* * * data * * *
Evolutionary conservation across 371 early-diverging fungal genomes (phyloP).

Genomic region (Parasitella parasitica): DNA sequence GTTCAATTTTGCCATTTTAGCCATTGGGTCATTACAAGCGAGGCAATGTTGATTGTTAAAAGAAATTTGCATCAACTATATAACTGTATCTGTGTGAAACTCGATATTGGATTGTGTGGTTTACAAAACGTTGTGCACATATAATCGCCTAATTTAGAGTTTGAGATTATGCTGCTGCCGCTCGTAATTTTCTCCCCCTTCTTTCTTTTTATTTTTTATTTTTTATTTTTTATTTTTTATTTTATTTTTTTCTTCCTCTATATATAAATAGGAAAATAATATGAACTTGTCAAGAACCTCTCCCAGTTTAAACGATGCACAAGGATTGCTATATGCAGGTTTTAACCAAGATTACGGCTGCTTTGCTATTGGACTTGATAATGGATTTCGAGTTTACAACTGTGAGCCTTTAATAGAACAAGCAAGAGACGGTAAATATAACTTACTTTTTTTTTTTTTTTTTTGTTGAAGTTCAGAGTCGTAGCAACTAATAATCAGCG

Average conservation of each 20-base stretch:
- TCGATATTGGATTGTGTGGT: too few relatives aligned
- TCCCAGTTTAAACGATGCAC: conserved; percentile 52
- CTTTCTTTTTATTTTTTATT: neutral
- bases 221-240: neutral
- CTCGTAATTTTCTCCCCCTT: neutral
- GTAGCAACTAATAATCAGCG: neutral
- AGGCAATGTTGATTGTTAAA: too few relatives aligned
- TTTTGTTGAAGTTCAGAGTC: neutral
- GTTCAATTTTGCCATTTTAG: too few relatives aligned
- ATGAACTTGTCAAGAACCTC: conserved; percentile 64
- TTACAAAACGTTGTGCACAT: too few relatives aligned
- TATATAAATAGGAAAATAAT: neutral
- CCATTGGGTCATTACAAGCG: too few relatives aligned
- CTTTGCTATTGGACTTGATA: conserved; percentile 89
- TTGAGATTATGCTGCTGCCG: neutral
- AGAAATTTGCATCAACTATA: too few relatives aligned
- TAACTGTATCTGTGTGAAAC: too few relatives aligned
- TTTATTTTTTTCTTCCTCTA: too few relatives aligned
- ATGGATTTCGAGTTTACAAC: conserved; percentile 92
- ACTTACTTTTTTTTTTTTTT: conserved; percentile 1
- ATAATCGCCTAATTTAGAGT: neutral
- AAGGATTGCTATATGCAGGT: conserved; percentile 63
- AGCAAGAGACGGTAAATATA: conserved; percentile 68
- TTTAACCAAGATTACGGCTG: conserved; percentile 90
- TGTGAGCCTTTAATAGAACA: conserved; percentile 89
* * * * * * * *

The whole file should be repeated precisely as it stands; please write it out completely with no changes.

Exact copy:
Evolutionary conservation across 371 early-diverging fungal genomes (phyloP).

Genomic region (Parasitella parasitica): DNA sequence GTTCAATTTTGCCATTTTAGCCATTGGGTCATTACAAGCGAGGCAATGTTGATTGTTAAAAGAAATTTGCATCAACTATATAACTGTATCTGTGTGAAACTCGATATTGGATTGTGTGGTTTACAAAACGTTGTGCACATATAATCGCCTAATTTAGAGTTTGAGATTATGCTGCTGCCGCTCGTAATTTTCTCCCCCTTCTTTCTTTTTATTTTTTATTTTTTATTTTTTATTTTTTATTTTATTTTTTTCTTCCTCTATATATAAATAGGAAAATAATATGAACTTGTCAAGAACCTCTCCCAGTTTAAACGATGCACAAGGATTGCTATATGCAGGTTTTAACCAAGATTACGGCTGCTTTGCTATTGGACTTGATAATGGATTTCGAGTTTACAACTGTGAGCCTTTAATAGAACAAGCAAGAGACGGTAAATATAACTTACTTTTTTTTTTTTTTTTTTGTTGAAGTTCAGAGTCGTAGCAACTAATAATCAGCG

Average conservation of each 20-base stretch:
- TCGATATTGGATTGTGTGGT: too few relatives aligned
- TCCCAGTTTAAACGATGCAC: conserved; percentile 52
- CTTTCTTTTTATTTTTTATT: neutral
- bases 221-240: neutral
- CTCGTAATTTTCTCCCCCTT: neutral
- GTAGCAACTAATAATCAGCG: neutral
- AGGCAATGTTGATTGTTAAA: too few relatives aligned
- TTTTGTTGAAGTTCAGAGTC: neutral
- GTTCAATTTTGCCATTTTAG: too few relatives aligned
- ATGAACTTGTCAAGAACCTC: conserved; percentile 64
- TTACAAAACGTTGTGCACAT: too few relatives aligned
- TATATAAATAGGAAAATAAT: neutral
- CCATTGGGTCATTACAAGCG: too few relatives aligned
- CTTTGCTATTGGACTTGATA: conserved; percentile 89
- TTGAGATTATGCTGCTGCCG: neutral
- AGAAATTTGCATCAACTATA: too few relatives aligned
- TAACTGTATCTGTGTGAAAC: too few relatives aligned
- TTTATTTTTTTCTTCCTCTA: too few relatives aligned
- ATGGATTTCGAGTTTACAAC: conserved; percentile 92
- ACTTACTTTTTTTTTTTTTT: conserved; percentile 1
- ATAATCGCCTAATTTAGAGT: neutral
- AAGGATTGCTATATGCAGGT: conserved; percentile 63
- AGCAAGAGACGGTAAATATA: conserved; percentile 68
- TTTAACCAAGATTACGGCTG: conserved; percentile 90
- TGTGAGCCTTTAATAGAACA: conserved; percentile 89